Lisa Ruda: The Charleston County School District (CCSD) is rightfully proud of the fact that it continues to outpace the State of South Carolina and other school districts when it comes to student performance. However, we wish we could say that all students, Black and white, saw the same growth in performance. They didn’t. While the overall system outpaced other districts and the State, the achievement gap between white and Black students within CCSD grew larger during this same period. Moreover, CCSD’s most perpetually failing schools targeted for intensive support and resources, have not improved.
Kars4Kids: One of the components of your program is alumni engagement. Why is it important that alumni remain involved with the education scene in Charleston?
Lisa Ruda: The public school system is not easy to navigate. RISE administers a pre- and post-assessment of participant knowledge and satisfaction at the end of each fellowship cohort. Survey results from our most recent cohort were as follows:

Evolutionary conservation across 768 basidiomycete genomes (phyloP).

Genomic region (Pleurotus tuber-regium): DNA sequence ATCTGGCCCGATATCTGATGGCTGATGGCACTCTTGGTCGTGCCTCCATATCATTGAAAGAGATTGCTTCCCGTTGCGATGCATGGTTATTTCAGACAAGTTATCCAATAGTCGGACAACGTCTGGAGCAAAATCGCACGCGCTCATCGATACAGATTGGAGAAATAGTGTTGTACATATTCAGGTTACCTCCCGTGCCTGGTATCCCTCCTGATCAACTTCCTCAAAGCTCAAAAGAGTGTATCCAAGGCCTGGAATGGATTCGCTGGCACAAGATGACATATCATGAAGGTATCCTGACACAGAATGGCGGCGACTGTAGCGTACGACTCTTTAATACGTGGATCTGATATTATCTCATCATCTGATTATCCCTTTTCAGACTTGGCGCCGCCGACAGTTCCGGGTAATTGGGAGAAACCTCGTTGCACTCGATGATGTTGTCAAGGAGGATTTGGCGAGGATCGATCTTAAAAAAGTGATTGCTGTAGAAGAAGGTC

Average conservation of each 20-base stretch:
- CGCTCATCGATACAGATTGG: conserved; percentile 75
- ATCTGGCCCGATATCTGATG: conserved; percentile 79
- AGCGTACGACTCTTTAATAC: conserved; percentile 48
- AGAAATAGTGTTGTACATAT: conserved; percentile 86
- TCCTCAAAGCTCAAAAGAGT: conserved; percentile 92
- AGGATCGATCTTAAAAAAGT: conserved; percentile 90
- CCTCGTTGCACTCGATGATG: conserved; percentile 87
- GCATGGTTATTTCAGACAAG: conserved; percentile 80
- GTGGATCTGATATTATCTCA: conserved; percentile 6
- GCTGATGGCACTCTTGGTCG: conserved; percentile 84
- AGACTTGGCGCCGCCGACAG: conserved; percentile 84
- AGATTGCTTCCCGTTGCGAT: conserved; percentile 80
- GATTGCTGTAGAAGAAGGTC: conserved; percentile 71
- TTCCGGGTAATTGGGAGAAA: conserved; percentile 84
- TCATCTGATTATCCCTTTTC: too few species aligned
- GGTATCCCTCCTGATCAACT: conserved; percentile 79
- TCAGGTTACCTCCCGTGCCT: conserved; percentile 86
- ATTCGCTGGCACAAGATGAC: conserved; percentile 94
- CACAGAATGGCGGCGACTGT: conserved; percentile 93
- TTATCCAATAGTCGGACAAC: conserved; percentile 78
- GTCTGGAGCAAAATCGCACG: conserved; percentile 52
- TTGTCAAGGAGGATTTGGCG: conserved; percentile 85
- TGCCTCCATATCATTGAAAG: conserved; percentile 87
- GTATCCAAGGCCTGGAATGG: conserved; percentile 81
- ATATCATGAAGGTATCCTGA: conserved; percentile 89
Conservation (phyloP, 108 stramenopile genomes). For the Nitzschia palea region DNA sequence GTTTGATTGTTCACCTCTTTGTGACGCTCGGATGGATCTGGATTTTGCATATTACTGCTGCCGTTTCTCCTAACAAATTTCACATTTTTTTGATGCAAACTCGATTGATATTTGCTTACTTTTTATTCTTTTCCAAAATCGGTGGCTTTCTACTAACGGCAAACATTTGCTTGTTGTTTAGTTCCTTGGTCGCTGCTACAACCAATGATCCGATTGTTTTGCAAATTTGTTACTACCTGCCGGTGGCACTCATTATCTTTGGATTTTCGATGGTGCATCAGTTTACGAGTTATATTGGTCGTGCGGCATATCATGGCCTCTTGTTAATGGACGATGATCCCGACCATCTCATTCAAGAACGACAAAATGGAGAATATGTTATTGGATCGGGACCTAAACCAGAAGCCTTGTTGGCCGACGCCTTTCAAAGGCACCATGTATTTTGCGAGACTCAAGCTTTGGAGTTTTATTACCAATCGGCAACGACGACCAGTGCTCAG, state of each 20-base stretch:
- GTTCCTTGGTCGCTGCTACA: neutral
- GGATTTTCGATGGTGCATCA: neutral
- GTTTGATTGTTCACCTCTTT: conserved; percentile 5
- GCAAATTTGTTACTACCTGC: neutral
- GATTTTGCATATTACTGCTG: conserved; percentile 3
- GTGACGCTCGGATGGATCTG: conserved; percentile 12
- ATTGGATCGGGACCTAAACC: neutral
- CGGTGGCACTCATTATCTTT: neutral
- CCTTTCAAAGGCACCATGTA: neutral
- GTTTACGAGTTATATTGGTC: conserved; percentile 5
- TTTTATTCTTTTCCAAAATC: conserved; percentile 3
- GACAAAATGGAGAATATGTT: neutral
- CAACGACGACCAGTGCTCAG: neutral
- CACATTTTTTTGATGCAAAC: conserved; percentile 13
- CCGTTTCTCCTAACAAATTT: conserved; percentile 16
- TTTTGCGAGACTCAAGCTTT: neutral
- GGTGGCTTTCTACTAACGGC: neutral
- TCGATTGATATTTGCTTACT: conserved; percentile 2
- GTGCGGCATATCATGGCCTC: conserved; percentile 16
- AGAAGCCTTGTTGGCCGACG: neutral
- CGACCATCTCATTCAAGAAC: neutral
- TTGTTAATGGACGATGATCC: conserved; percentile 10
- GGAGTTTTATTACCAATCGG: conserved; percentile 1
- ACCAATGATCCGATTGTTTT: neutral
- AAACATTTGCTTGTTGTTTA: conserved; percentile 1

We have similarly found that parents seeking help with their child’s education are more willing to reach out to other parents and rely on their advice. By remaining engaged in RISE after fellowship graduation, our alumni can serve as an important resource to other parents.
Kars4Kids: Your organization has a Community Outreach Committee. Can you talk about this committee and what it does, specifically?
Lisa Ruda: This committee seeks to engage and inform the larger community about the performance of schools, and options and resources for students attending Charleston’s most failing schools. Parents and community often don’t know how their neighborhood school performs or that Black students lag behind their white counterparts by almost 50 percentage points on each of the state mandated tests. In addition, many families, particularly families attending historically failing schools, do not trust the school district or information shared by it. Our Community Outreach Committee distributes literature at neighborhood events and spreads the word about how parents can get more involved in their schools. In addition, our Community Outreach committee door-knocks, and visits anywhere from 5,000 to 10,000 homes each year in an effort to spread the word about school performance and advocate for high-quality schools for all students.
Kars4Kids: What’s next for Charleston RISE?
Lisa Ruda: June 2022 will mark RISE’s 5th year in operation. We are incredibly excited to celebrate that milestone this summer.